Iptables:

- hosts: all  
  become: yes
  tasks:
   - name: CAREFUL ## deploy canned iptables ruleset ## CAREFUL
         copy: src=/etc/ansible/roles/common/templates/iptables.rules.j2 
         dest=/etc/iptables.rules
         tags: iptables
   - name: CAREFUL ## deploy firewall u+x file to enable iptables rules ## CAREFUL
         copy: src=/etc/ansible/roles/common/templates/firewall.j2 
         dest=/etc/network/if-up.d/firewall        mode="a+x"
         tags: firewall

Fail2ban:

- hosts: all
  become: yes
  tasks:
      - name: Install fail2ban
          apt: pkg=fail2ban state=installed update-cache=yes
          register: fail2ban_install
          tags: fail2ban
        - name: Install config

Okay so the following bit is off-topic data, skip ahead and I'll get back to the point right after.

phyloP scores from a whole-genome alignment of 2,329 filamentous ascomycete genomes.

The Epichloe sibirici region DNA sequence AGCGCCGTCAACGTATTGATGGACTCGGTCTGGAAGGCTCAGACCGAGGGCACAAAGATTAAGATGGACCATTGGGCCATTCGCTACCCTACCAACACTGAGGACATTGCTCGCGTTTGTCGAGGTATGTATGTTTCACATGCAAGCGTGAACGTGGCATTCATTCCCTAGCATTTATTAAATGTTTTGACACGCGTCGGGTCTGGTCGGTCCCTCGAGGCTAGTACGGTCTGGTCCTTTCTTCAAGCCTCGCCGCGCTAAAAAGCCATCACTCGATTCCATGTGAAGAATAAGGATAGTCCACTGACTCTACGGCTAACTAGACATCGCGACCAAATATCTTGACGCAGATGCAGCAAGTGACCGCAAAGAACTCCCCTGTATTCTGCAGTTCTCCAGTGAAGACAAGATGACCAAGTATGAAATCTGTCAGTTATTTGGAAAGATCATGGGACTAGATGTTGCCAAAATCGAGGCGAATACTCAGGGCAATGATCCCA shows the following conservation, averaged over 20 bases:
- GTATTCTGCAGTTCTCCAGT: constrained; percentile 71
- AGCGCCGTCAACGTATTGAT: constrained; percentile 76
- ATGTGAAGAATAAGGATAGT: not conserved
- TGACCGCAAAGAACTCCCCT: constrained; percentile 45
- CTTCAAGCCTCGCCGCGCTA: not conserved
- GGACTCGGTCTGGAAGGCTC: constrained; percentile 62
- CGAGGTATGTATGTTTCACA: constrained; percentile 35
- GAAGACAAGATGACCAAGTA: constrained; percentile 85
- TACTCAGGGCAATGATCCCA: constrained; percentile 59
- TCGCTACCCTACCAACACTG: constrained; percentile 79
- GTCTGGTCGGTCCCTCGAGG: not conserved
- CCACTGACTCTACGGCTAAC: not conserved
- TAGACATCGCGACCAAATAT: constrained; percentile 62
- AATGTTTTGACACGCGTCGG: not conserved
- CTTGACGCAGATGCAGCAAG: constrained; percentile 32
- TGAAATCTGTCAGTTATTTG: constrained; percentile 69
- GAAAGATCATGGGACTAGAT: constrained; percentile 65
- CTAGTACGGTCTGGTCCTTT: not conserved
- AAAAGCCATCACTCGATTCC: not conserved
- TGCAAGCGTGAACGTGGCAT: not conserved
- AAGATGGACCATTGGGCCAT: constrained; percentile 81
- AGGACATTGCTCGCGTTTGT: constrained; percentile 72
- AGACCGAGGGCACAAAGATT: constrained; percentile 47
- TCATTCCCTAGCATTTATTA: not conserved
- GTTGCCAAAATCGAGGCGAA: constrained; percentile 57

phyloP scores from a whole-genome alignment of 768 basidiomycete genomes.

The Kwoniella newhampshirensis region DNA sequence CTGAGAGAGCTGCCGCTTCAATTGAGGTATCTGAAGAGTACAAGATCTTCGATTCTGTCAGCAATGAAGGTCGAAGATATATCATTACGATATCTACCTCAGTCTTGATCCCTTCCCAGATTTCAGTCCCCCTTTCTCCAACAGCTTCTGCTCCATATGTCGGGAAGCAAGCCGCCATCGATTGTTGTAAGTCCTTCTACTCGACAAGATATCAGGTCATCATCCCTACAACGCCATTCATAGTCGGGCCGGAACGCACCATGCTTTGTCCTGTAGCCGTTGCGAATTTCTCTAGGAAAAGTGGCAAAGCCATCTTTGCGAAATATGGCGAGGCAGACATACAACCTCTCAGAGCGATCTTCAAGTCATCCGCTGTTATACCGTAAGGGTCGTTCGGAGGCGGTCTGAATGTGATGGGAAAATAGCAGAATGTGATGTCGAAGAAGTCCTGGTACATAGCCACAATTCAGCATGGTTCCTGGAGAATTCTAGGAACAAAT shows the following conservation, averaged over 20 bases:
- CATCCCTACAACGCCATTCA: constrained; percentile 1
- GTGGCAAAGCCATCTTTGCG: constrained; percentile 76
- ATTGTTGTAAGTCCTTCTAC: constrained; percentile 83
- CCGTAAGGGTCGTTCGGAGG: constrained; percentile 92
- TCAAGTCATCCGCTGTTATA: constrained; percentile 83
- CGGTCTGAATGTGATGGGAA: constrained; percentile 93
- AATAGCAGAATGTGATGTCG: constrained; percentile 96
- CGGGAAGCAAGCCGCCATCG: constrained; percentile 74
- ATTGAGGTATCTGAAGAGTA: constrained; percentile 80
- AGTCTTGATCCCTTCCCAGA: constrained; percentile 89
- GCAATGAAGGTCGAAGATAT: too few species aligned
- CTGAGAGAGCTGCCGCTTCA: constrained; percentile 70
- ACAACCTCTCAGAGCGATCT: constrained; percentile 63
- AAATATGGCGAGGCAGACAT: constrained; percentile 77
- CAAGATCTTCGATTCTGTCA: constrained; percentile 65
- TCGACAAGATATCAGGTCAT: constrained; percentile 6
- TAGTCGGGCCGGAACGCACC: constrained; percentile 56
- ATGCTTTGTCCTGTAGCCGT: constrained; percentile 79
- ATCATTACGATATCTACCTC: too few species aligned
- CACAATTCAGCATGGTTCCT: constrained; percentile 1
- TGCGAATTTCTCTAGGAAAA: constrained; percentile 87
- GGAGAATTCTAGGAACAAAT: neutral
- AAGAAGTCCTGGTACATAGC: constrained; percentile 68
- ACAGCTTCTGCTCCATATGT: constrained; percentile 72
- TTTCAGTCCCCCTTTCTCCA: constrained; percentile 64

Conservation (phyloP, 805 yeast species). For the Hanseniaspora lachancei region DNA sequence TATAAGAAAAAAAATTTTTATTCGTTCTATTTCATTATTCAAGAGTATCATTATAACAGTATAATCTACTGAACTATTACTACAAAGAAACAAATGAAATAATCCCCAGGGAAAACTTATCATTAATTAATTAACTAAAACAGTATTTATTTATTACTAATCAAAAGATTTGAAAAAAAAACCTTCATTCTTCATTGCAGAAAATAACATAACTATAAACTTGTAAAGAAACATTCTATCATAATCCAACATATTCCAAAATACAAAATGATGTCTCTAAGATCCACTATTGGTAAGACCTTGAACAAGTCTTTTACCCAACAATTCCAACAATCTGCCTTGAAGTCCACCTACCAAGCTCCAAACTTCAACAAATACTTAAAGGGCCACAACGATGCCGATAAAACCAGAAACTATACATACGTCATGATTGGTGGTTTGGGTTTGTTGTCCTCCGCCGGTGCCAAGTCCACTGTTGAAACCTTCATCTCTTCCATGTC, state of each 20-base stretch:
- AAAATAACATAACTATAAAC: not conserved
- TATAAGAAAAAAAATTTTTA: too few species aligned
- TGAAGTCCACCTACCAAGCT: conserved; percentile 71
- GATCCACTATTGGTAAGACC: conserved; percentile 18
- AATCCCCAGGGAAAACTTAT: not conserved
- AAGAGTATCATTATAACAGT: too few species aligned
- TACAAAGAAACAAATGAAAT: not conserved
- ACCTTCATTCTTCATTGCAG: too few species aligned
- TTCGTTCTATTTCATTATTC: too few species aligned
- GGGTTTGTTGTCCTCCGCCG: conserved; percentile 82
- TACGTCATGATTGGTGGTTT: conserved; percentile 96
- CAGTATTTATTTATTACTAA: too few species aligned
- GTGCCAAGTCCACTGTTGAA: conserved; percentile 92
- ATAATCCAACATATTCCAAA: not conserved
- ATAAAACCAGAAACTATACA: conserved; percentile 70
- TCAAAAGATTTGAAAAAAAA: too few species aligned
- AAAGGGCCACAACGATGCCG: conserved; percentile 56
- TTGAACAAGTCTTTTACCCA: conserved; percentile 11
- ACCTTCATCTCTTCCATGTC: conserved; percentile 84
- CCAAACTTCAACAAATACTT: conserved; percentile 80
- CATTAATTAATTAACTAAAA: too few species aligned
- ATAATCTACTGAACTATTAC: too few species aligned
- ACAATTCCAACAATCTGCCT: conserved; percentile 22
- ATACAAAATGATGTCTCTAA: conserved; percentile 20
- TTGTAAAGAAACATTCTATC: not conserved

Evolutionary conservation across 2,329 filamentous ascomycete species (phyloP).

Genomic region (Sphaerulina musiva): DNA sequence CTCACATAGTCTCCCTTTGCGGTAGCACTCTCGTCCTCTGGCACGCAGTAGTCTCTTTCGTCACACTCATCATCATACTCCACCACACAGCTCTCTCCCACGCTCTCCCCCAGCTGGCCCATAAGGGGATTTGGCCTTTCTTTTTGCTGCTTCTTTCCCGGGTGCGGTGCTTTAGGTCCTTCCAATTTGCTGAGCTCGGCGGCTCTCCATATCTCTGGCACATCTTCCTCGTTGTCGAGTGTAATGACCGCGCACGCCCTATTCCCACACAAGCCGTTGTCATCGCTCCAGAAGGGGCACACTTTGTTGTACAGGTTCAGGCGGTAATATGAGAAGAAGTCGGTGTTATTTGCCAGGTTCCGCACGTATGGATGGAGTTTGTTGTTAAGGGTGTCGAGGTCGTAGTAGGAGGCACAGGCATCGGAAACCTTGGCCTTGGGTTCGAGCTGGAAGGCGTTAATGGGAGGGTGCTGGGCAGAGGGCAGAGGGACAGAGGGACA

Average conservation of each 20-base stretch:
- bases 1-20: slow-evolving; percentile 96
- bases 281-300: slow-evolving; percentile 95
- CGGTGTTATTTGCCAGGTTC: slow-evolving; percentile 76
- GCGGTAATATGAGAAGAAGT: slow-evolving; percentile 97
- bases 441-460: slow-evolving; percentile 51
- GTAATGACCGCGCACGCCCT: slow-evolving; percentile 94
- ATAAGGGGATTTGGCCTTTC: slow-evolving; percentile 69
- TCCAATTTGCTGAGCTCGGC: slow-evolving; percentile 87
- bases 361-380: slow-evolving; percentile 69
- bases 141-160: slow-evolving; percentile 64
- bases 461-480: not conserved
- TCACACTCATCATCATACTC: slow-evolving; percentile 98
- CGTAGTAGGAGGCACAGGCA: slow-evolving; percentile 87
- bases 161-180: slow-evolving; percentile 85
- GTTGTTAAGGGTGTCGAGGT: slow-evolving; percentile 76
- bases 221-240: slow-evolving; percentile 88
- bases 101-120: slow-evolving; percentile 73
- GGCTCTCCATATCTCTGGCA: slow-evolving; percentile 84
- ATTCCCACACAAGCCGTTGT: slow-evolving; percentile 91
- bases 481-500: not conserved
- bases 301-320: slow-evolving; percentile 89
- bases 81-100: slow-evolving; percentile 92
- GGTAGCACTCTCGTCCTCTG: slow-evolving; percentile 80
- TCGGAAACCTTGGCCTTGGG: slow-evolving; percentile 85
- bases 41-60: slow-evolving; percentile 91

template: src=jail.local.j2 dest=/etc/fail2ban/jail.local
          notify:
            - reload fail2ban

Filebeat:

- hosts: all
  become: yes
  tasks:
   - name: add apt_key for filebeat
         apt_key: url=https://packages.elasticsearch.org/GPG-KEY-elasticsearch 
         state=present
         tags: apt_key filebeat
   - name: add apt_repo for elastic software
         apt_repository:
           repo: "deb https://packages.elastic.co/beats/apt stable main"
         tags: filebeat repo         
   - name: install filebeat
         apt: pkg=filebeat state=installed update_cache=true
         tags: filebeat
   - name: create remote directory structure /etc/pki/tls/certs
         file: path=/etc/pki/tls/certs state=directory mode=0755
         tags: filebeat tls directories